Whenever I would walk into the AQ, whether I was singing or just going in, the place said to me, “This is a jazz club.” I’d feel like I was in New York, in the Village, going into a club and thinking, “This s*** is real.” The Kenny man, that’s my bud. I love me some [AQ owner] Kenny Horst. Love him, love him, love him. There were some times I walked out of there at three in the morning after just hanging, sitting around, talking, listening to Kenny’s stories or whoever else. It was a wonderful hang. The man knows everybody. Gracious Lord! He’s worked with so many people. It was as much fun listening to Kenny’s stories as it was working in the room.

I was one of the few vocalists who worked there. Outside of Carole Martin,(2) I was the only other singer for a while, and then he started hiring Lucia [Newell]. For a long time, we were the only vocalists who sang there. He told me he liked me, and I said, “I sure do appreciate that.”

I get a warm, fuzzy feeling when I’m in the AQ. It’s kind of like it’s home. I haven’t accepted in my mind that it’s closing. To me, it’s the only true jazz club in the Twin Cities. I’m going to miss it. It’s like taking one of my feet away from me. I’m still not convinced that it’s going to close. Somebody needs to jump in there and not let that happen. The AQ is one of the reasons the streets in St. Paul don’t completely roll up at night. So where’s the city? Where’s McNally Smith [College of Music]? The reason Kenny’s rent doubled is somebody died. We need to find the person who raised the rent and kick his ass.

Eric Kamau Grávátt, drummer 

Eric Kamau Gravatt by John Whiting
Several MCFLL co-workers come to hear “The Lieutenant’s Band.”

Someone bootlegs a video of Source Code playing “Teo” and uploads it to YouTube.

Source Code’s last two 2013 engagements finally play to two full houses!(3)

Lew Tabackin, saxophonist and flutist

Courtesy Andrea Canter
My first Artists’ Quarter gig was a million years ago. I pretty much opened the place, and I guess I almost closed it.(4)

I’ve been through all the various venues, starting in the old one [on 26th and Nicollet]. I couldn’t believe that place. It was like a bar for low-life alcoholic clientele in the daytime, in an old, funky neighborhood. It would be time for the band to play, the club would charge some money, and everybody who had been there would have to leave. Sometimes it was difficult to get rid of someone attached to a barstool.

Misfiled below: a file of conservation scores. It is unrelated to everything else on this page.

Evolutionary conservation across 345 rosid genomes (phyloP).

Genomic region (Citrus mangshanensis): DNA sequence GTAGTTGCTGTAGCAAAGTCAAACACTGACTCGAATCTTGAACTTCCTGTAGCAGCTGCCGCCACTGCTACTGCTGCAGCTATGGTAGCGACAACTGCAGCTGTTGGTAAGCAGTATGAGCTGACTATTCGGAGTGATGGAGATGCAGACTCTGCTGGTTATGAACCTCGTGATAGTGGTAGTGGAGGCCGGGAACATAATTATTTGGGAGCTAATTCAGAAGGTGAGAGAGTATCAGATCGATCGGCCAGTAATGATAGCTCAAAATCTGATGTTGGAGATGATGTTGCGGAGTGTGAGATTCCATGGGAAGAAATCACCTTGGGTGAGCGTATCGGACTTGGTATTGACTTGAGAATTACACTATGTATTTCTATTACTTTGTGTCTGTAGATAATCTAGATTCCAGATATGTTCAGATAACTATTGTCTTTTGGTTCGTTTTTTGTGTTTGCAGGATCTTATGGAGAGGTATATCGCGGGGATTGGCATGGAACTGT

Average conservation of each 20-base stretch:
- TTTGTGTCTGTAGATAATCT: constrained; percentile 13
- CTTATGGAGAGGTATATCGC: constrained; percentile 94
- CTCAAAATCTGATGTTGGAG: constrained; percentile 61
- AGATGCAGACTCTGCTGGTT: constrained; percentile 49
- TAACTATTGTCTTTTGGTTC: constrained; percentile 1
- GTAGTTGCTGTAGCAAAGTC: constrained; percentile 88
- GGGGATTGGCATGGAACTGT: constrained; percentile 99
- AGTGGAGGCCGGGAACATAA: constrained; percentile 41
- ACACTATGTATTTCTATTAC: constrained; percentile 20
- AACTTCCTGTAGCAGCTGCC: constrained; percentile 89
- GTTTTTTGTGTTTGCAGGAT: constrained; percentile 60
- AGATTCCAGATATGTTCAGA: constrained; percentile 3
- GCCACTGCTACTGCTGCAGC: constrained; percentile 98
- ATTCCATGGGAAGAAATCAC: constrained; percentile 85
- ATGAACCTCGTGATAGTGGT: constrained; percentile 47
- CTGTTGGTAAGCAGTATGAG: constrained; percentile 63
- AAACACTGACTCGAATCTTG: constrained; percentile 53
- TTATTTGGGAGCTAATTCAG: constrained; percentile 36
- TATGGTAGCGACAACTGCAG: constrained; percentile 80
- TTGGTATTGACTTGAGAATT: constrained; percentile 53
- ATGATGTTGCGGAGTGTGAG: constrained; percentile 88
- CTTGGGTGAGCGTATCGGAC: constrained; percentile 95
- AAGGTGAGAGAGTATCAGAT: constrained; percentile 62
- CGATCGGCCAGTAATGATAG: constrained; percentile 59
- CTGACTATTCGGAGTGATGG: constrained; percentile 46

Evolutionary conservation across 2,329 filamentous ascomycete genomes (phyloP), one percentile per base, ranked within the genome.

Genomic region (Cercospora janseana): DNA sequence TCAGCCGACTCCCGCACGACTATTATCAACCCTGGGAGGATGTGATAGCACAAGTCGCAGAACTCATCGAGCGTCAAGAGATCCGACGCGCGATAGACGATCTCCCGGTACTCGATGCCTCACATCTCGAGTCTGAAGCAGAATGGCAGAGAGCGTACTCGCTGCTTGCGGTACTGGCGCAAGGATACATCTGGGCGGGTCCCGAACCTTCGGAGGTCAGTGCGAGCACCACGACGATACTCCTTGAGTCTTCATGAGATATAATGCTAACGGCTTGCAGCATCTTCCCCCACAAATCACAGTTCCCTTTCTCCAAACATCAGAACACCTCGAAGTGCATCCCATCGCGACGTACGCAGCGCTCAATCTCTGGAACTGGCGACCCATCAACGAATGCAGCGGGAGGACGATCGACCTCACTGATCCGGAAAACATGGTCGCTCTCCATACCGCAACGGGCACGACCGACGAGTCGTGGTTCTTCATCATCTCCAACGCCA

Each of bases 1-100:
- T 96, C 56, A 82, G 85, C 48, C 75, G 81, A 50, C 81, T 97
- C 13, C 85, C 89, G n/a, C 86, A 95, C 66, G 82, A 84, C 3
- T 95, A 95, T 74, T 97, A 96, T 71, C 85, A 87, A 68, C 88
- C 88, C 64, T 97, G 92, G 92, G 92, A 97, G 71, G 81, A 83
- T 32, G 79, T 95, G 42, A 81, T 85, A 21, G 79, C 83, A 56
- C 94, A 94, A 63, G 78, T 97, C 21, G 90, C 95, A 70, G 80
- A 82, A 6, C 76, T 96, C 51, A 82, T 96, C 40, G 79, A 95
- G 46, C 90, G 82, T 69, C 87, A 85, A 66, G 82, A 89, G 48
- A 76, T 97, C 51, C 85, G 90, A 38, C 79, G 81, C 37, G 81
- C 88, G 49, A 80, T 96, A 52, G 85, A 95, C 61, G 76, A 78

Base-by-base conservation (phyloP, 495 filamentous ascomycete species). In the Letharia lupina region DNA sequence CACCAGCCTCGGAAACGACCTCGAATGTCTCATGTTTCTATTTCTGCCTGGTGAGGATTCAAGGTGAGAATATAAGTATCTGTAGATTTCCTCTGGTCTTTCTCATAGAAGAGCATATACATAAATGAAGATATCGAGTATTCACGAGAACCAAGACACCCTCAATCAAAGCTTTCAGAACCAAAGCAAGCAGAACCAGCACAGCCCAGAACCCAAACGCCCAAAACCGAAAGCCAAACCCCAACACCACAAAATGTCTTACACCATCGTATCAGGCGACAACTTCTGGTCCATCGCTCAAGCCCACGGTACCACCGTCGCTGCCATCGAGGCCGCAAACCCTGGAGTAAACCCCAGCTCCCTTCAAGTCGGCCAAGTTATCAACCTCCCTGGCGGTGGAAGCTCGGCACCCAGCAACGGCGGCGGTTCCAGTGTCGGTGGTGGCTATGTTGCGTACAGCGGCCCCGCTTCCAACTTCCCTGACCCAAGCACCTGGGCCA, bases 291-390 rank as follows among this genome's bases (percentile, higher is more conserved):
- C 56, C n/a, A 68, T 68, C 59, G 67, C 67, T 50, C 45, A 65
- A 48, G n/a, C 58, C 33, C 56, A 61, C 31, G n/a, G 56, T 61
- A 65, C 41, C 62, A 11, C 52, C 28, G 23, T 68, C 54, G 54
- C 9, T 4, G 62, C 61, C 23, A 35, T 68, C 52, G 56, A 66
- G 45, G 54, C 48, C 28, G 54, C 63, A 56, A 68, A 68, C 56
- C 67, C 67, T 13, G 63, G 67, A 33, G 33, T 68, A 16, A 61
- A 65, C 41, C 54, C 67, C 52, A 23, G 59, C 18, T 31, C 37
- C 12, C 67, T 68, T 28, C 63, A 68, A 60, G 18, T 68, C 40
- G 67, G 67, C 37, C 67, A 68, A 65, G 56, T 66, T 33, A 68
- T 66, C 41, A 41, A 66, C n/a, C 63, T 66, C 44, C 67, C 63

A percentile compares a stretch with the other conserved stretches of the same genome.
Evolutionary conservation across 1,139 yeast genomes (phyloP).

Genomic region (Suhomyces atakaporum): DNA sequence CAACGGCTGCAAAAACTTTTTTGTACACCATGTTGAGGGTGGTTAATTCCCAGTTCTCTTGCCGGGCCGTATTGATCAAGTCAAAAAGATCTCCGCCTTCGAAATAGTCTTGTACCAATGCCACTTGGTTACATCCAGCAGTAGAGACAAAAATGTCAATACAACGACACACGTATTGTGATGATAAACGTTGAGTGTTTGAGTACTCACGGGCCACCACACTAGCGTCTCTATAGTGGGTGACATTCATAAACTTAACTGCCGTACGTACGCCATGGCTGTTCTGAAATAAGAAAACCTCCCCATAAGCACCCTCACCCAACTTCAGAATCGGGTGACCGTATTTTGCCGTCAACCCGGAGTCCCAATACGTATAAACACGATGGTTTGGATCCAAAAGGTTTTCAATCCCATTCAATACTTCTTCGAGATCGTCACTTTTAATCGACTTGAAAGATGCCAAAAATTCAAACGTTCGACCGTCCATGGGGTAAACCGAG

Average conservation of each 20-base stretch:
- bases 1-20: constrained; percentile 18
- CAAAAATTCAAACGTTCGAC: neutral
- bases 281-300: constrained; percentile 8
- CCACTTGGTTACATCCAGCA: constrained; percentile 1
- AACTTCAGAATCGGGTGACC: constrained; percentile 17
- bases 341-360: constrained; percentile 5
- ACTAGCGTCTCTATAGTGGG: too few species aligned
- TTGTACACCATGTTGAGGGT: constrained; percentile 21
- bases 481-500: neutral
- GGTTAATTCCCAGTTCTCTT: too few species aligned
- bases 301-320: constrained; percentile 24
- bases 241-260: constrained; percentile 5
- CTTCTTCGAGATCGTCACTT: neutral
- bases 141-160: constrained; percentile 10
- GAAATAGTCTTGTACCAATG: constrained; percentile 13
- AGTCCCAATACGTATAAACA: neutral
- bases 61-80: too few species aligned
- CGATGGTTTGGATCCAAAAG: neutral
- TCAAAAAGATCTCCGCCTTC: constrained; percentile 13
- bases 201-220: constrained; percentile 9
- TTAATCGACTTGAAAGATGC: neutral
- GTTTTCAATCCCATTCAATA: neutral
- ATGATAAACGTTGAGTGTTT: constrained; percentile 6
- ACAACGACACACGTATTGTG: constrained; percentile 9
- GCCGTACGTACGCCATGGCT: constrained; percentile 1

The first weekend I played there, the place was sold out for two nights, but there was no piano – just a bad electric piano, and I hate those things. Bobby Peterson was the piano player. I said, “You’d better get a real piano or I won’t play.” It got really deep. I could have been more cool, but I was offended. I said, “You can play solos, but I don’t want to hear that thing behind me [while I’m playing].” The next night, Bobby didn’t even show up. That was his prerogative. So the second night was a trio with bass and Kenny. I don’t remember the name of the bass player, but he was not the strongest bass player. He disappeared after the first set, and we found him in his car, totally gone. Stoned or drunk. So Kenny and I played a duet.

That was my first experience at the Artists’ Quarter. It was amazing. I kept going back, and things improved, but that first time was kind of shocking. Anything that could go wrong did go wrong. But I was young and strong and I didn’t really care. I could have played by myself, if I had to. Sometimes I still do.

[In 1995], Kenny called me and told me about his new place in St. Paul.(5) He described it as a sort of co-op thing, with him and Billy Peterson and other people. The first thing that came to my mind was, “The lunatics are running the asylum.” Kenny thought that was a great line and used it all the time. I came in shortly after.